Drugs used to treat blood cholesterol could be used to treat prostate cancer that no longer responds to hormone treatment, researchers have found.
Scientists from the Beatson West of Scotland Cancer Center in Glasgow observed 12 participants in a clinical trial.
The results showed that statins slow tumor growth when given alongside a treatment that lowers hormone levels, known as androgen deprivation therapy, although a much larger trial significant is needed before a decision can be made on clinical efficacy.
Lead researcher Professor Hing Leung of Cancer Research UK Beatson Institute in Glasgow said: “Our study is the first of its kind to show that statins have a detectable effect on prostate cancer growth in patients. .
“We believe statins may prevent prostate cancer from making androgens from cholesterol, thereby cutting off a pathway for cancer to resist androgen deprivation therapy.”
Once the cancer stops responding to hormone treatment and becomes castration-resistant prostate cancer, then it is “very difficult to treat” at present.
If larger trials are successful, approved drugs can be used to quickly offer treatment to patients.
He added, “We need to test statins on a larger group of patients over a longer period of time to fully understand the benefits and risks for patients. But these data give us hope that we may have more readily available treatments for prostate cancer in the future.”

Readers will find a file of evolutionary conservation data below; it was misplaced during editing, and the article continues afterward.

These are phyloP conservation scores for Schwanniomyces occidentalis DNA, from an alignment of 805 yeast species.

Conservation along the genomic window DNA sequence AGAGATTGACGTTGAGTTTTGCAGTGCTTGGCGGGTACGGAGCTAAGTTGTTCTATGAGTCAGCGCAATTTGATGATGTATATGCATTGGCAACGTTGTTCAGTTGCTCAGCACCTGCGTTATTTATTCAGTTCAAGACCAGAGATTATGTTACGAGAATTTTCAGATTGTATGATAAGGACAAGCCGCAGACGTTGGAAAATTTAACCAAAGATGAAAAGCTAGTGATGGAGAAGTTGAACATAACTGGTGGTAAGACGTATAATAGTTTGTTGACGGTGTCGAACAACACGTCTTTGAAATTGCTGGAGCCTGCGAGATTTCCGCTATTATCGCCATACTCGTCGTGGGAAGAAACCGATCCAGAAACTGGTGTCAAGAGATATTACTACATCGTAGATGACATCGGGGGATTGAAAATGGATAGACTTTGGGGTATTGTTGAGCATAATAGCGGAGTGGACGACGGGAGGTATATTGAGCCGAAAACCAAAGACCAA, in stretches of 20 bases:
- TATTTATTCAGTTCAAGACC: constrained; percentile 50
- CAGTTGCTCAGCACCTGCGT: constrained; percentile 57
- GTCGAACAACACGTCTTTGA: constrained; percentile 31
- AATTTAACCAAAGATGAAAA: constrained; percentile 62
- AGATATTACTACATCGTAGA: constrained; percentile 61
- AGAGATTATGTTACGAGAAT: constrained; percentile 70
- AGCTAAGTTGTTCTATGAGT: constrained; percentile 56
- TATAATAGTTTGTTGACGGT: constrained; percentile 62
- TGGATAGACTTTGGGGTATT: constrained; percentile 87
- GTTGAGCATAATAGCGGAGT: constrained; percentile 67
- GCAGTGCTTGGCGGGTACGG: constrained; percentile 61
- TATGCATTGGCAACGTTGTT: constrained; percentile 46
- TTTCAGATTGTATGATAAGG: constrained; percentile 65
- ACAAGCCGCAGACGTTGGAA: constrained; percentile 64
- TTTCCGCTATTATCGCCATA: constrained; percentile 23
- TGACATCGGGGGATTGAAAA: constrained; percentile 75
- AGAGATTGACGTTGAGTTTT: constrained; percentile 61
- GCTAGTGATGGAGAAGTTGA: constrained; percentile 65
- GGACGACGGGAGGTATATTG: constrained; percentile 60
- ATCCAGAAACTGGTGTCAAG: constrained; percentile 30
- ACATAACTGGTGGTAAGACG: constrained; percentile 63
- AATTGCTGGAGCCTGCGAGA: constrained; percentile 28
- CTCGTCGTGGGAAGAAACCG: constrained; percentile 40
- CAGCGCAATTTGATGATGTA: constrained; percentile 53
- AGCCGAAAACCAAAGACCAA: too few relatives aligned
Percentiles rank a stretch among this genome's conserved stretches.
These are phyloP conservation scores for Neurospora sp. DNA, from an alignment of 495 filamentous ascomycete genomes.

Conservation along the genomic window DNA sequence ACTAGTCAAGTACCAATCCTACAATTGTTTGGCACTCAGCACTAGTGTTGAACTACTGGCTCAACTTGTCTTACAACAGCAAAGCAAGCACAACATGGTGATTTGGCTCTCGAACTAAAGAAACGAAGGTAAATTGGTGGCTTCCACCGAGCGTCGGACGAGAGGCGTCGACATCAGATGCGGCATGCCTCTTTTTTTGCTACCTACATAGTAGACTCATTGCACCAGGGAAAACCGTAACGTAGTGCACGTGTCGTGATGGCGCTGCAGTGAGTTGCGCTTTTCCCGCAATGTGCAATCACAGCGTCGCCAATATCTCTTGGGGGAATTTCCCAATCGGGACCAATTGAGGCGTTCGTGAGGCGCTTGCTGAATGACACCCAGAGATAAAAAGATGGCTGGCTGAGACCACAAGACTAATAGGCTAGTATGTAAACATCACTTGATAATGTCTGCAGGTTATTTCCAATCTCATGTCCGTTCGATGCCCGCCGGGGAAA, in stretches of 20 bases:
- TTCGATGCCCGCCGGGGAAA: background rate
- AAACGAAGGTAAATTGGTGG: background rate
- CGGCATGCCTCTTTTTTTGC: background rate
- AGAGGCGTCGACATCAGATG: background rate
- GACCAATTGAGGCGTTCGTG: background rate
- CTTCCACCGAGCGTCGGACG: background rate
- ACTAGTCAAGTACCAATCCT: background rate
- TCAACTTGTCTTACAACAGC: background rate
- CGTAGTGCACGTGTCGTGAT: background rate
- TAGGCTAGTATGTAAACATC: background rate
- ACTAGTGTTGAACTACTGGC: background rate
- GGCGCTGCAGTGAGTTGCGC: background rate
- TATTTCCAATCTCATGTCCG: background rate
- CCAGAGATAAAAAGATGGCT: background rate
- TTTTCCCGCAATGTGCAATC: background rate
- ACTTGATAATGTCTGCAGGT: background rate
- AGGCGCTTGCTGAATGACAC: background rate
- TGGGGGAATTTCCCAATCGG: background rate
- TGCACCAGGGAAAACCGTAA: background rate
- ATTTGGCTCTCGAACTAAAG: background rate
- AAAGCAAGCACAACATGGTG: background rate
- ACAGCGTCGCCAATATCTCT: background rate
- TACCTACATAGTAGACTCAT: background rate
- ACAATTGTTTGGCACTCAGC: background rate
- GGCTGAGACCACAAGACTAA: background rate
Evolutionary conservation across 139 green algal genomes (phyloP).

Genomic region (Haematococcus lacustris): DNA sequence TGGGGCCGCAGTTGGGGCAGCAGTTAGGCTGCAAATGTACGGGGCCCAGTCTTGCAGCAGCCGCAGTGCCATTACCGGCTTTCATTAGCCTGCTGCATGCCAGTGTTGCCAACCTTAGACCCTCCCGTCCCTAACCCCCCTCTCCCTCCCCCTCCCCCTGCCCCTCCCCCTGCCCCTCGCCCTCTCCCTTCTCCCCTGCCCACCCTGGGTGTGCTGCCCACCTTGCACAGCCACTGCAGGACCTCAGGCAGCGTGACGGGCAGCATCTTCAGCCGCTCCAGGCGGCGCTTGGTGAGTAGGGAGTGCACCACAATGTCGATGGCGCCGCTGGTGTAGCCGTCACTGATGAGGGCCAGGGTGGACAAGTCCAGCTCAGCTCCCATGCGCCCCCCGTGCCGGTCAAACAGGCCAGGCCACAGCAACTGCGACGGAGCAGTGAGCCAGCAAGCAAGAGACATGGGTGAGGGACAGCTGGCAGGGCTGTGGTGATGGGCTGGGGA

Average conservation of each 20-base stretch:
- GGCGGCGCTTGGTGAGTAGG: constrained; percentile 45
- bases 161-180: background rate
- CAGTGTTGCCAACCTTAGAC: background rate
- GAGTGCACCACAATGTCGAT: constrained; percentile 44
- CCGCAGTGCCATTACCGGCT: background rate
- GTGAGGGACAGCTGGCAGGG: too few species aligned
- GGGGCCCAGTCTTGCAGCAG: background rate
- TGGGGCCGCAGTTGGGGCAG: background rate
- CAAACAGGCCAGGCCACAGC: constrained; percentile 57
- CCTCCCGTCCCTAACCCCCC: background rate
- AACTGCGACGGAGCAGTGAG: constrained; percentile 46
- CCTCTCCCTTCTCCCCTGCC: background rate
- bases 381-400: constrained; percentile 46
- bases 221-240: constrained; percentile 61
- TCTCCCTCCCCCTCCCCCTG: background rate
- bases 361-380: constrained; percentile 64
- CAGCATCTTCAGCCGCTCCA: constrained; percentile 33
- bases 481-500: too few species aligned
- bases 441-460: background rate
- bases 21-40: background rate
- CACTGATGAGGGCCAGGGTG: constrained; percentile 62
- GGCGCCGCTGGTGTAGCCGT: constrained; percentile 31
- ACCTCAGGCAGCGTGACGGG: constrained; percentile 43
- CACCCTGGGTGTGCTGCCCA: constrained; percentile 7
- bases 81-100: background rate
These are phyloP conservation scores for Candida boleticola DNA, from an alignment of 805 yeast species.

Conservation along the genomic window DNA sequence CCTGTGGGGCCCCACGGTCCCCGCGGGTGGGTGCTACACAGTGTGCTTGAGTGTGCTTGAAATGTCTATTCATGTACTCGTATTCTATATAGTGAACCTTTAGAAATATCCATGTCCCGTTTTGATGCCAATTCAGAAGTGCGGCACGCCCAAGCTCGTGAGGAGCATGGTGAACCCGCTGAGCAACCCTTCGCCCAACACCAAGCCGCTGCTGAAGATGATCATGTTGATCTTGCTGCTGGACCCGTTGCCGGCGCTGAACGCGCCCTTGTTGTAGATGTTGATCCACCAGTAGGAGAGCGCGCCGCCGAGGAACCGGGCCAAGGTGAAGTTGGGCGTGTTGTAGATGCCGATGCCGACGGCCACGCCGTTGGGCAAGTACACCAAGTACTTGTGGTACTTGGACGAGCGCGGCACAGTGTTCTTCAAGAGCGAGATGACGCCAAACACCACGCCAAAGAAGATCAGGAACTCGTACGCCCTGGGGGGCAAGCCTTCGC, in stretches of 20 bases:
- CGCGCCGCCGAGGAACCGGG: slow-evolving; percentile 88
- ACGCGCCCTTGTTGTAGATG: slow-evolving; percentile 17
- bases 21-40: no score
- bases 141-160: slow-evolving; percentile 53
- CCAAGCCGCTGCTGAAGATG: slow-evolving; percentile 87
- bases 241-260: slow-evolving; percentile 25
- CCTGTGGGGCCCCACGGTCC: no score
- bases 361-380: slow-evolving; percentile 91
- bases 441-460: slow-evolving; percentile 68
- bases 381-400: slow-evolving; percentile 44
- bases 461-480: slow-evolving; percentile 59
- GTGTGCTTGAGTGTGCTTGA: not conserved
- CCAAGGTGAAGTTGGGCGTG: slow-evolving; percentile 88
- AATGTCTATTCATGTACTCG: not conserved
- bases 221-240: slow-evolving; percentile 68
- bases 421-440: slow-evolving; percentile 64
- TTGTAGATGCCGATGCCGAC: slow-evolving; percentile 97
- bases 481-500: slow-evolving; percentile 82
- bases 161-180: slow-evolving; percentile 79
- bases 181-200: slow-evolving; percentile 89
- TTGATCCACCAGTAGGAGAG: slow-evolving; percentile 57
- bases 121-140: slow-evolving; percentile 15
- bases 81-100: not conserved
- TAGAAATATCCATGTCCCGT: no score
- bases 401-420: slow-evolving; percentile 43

A former soldier, John Culling, 64, was diagnosed with an aggressive form of prostate cancer in 2019 and hailed the new research.
He told PA: “I wasn’t too worried. I only had to get up once in the night, but I’ve never had to before, so it’s the change that has me prompted him to have it checked out.
“The diagnosis was a shock. I was 60 but had been in the military all my life, so I was fit.”
Mr Culling, who lives in Broughty Ferry, near Dundee, has successfully undergone chemotherapy, radiotherapy and hormone treatment and is currently being monitored with a risk of his cancer coming back due to its aggressive nature.
He said: “Knowing that scientists are working in laboratories and hospitals to conduct research and clinical trials, especially with drugs already used for other conditions, gives me hope for both myself and for future generations.
“I hope research like this means even better outcomes for anyone who may have to go through a diagnosis like mine.”